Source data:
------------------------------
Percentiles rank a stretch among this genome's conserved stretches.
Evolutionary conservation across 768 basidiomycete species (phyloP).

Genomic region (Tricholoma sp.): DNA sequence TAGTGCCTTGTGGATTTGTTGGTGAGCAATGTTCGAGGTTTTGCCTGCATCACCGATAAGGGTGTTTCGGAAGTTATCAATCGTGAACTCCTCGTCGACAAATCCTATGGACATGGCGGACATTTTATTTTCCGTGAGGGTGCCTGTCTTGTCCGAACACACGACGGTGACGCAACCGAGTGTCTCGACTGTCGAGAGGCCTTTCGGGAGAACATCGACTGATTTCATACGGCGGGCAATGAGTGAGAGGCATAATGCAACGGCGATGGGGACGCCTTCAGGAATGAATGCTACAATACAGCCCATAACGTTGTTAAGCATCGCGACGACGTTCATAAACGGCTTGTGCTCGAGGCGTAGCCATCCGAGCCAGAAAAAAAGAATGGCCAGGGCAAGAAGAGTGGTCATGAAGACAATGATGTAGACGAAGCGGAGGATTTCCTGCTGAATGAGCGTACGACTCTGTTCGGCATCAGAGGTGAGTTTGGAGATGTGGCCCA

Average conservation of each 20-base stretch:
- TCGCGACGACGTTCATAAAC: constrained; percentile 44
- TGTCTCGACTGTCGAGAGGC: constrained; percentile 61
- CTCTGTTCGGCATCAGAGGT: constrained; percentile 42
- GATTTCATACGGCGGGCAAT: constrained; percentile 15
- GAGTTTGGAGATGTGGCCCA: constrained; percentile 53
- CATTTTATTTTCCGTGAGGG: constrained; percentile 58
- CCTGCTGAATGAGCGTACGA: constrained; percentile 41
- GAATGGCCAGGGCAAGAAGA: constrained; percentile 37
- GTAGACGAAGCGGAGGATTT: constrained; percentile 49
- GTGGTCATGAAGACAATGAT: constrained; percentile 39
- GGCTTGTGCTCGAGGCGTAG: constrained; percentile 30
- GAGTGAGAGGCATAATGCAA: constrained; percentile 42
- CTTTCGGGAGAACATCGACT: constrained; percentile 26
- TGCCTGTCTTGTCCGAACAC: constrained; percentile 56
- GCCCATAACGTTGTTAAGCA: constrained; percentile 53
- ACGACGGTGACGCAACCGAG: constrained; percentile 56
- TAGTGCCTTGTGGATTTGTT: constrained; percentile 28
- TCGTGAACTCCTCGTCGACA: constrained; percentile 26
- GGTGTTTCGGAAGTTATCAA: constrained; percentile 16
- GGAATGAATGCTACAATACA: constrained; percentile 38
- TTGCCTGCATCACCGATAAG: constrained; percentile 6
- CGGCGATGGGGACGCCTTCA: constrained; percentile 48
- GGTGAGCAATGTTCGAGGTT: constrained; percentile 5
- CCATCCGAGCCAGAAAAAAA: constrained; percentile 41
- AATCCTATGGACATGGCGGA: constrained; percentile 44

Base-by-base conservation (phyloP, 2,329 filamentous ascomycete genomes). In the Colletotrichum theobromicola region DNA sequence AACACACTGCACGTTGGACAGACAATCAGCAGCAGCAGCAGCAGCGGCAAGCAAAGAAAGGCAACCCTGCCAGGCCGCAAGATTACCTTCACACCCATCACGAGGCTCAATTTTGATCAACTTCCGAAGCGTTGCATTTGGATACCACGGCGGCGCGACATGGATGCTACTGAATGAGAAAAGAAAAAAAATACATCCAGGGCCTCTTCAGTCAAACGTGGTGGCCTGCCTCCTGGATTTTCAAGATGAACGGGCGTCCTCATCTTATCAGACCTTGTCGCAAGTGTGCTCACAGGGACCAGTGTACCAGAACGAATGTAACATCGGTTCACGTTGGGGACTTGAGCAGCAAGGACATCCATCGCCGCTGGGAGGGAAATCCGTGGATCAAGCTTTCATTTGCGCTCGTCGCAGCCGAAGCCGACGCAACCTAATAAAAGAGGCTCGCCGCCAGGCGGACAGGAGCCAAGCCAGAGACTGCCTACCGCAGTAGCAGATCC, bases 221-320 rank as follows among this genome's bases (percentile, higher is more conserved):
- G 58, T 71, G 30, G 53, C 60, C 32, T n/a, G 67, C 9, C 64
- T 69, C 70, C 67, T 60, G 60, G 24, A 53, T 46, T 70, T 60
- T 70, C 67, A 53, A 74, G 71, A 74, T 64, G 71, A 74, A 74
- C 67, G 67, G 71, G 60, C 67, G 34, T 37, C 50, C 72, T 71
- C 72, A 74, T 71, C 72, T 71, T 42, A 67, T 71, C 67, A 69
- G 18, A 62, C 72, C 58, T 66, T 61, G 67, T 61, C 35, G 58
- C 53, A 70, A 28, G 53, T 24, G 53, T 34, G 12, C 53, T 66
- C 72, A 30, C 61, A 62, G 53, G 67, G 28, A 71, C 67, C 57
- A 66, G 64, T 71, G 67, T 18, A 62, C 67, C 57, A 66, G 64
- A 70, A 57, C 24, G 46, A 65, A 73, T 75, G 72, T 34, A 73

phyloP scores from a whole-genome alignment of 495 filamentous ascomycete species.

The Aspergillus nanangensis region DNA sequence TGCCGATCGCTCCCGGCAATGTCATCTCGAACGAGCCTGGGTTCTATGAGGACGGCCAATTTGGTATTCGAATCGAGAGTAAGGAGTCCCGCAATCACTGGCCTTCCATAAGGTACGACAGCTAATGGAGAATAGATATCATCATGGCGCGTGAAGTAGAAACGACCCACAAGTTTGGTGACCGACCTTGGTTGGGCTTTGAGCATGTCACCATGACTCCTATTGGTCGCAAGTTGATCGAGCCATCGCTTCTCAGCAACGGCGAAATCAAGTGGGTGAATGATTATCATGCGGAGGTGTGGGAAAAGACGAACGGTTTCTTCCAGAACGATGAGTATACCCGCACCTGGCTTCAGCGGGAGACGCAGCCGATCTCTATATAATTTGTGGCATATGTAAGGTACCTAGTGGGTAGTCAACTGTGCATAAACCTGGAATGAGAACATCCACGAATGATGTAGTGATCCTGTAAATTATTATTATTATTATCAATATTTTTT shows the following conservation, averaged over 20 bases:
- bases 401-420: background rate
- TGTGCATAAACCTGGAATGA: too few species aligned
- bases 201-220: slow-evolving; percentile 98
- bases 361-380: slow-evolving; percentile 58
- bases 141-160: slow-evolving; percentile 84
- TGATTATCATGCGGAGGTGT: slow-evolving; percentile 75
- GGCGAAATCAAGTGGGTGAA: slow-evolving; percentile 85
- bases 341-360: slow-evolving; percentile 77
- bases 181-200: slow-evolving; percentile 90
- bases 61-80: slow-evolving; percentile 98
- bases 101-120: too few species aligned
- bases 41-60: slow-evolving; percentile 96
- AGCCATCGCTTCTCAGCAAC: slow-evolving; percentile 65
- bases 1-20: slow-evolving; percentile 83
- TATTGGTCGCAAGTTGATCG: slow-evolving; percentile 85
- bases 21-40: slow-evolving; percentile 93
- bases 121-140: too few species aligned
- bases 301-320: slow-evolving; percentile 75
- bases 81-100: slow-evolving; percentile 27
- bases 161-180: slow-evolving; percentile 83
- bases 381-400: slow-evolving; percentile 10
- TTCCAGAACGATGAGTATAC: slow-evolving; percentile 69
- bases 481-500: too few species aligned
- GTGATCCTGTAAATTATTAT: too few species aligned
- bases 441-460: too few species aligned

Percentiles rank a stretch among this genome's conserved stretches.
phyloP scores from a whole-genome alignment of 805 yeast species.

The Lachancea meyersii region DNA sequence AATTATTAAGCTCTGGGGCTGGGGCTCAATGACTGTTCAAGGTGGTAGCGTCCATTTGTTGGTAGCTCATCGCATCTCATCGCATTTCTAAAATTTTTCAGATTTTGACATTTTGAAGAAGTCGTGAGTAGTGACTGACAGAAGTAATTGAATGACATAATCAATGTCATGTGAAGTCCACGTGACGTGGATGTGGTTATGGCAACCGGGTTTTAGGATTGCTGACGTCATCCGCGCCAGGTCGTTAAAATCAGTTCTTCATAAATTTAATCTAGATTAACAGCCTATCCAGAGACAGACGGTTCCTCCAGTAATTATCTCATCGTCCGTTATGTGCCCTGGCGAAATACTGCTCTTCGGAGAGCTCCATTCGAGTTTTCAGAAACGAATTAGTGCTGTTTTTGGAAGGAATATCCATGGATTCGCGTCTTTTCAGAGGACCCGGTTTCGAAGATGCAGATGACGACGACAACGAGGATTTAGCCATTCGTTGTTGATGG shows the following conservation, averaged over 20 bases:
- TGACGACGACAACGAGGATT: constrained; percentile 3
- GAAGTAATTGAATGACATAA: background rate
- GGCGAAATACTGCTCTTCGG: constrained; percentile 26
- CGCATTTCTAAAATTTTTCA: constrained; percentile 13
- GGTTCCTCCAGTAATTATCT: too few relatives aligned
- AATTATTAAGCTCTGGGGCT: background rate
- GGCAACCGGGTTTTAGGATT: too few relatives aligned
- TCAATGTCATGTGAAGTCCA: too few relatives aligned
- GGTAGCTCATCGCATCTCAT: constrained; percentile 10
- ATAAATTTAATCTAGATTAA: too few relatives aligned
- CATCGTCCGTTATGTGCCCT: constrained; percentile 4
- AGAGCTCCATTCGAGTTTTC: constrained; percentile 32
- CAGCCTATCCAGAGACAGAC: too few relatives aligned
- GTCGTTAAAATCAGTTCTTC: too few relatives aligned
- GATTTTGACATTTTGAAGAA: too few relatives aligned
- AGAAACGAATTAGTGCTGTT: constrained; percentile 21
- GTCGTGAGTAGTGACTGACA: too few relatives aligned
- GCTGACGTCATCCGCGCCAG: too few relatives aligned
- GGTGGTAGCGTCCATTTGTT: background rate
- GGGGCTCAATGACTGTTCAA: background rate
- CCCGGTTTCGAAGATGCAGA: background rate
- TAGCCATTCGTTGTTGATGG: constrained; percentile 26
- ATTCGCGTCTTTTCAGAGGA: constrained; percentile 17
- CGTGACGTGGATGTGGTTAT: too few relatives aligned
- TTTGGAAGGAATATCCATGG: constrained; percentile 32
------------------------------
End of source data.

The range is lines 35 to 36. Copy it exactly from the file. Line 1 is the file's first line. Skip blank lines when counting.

- C 72, A 74, T 71, C 72, T 71, T 42, A 67, T 71, C 67, A 69
- G 18, A 62, C 72, C 58, T 66, T 61, G 67, T 61, C 35, G 58